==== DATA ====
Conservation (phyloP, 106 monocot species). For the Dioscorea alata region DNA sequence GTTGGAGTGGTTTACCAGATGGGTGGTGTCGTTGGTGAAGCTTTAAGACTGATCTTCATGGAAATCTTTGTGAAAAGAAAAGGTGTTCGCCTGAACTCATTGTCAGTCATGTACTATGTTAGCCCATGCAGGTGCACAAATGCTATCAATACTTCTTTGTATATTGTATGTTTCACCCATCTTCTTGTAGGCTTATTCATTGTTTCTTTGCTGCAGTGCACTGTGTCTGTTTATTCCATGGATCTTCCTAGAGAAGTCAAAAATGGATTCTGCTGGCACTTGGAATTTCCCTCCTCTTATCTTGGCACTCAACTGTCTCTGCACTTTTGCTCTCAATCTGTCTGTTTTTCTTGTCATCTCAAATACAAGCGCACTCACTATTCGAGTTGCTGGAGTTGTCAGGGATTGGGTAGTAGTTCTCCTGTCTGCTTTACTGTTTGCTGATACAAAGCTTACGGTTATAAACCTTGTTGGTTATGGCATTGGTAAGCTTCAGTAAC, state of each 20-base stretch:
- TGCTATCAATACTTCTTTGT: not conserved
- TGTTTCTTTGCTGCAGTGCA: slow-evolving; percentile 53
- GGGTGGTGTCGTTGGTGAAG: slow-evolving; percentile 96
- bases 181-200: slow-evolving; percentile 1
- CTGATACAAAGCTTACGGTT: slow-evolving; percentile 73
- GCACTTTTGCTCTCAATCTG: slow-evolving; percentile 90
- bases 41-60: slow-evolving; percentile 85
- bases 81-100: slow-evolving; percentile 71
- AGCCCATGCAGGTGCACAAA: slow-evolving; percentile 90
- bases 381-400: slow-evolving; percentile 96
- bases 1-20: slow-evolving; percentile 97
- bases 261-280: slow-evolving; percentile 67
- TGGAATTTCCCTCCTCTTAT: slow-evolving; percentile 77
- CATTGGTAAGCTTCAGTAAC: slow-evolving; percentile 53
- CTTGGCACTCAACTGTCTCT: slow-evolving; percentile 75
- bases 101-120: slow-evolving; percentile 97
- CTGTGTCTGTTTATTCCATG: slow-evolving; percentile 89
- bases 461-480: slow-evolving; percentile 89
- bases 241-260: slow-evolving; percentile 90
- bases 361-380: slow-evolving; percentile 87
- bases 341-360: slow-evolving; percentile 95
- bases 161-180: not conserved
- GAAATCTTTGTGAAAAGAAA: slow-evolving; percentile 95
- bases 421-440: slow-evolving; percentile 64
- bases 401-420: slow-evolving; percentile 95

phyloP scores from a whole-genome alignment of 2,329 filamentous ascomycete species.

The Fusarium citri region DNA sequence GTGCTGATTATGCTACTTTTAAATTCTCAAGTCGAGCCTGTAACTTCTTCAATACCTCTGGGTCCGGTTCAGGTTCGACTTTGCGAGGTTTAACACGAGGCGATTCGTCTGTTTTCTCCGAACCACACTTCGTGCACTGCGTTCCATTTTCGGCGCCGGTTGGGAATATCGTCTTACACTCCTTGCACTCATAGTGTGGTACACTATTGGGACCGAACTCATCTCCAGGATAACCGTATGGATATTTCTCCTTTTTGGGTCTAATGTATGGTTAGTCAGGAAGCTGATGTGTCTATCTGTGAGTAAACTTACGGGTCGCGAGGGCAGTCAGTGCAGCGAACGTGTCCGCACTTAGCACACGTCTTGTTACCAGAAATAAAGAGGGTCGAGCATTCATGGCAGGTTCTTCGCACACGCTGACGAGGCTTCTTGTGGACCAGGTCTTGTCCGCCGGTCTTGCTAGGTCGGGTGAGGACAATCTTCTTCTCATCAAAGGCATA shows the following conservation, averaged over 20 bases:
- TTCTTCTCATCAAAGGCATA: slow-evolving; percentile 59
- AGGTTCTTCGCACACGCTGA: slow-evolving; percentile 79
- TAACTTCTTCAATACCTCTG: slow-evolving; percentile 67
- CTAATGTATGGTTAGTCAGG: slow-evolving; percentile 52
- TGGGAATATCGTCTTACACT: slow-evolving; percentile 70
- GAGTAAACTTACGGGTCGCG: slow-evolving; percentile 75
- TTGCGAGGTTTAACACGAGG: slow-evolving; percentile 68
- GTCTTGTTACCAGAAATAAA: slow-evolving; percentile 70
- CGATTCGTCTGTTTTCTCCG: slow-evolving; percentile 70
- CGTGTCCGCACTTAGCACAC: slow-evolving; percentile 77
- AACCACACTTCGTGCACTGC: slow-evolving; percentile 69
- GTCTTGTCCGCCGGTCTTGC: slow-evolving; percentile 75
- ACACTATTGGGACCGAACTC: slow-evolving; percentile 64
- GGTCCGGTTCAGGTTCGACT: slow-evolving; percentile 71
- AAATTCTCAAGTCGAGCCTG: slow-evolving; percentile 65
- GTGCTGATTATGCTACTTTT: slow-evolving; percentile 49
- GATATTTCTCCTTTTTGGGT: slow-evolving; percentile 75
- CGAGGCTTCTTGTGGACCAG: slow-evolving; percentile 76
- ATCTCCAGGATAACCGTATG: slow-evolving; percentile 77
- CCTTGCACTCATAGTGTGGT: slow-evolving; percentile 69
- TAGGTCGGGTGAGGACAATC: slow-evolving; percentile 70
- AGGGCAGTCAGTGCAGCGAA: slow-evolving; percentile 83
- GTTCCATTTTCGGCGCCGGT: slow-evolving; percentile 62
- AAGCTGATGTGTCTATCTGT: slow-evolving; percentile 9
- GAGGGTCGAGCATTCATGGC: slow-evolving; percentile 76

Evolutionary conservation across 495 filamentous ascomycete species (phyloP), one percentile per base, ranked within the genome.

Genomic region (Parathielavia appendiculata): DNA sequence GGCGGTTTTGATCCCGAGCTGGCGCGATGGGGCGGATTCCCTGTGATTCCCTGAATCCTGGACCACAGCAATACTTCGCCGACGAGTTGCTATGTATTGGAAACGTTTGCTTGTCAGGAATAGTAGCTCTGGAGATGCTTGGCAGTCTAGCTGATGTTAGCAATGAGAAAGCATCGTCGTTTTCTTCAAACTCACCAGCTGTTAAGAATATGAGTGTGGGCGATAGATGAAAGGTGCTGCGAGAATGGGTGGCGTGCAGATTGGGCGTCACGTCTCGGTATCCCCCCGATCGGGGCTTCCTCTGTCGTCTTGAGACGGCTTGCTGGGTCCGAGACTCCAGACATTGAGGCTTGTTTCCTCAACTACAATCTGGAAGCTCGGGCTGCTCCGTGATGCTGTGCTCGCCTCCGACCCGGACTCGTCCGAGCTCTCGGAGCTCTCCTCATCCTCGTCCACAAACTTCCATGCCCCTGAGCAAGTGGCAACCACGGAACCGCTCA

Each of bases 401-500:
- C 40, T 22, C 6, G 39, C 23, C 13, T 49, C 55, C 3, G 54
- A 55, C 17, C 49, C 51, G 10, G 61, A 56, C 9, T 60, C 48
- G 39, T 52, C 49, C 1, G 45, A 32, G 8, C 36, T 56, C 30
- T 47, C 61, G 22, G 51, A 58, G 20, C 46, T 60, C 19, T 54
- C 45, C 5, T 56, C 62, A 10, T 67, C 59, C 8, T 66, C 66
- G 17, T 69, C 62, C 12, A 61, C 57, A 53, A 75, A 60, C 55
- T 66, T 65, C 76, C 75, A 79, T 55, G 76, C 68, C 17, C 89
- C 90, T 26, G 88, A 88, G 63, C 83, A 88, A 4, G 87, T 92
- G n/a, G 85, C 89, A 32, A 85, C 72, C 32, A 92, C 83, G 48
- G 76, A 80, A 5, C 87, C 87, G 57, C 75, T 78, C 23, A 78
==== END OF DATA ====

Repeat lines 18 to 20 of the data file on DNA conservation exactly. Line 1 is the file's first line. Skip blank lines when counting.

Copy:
- CTGTGTCTGTTTATTCCATG: slow-evolving; percentile 89
- bases 461-480: slow-evolving; percentile 89
- bases 241-260: slow-evolving; percentile 90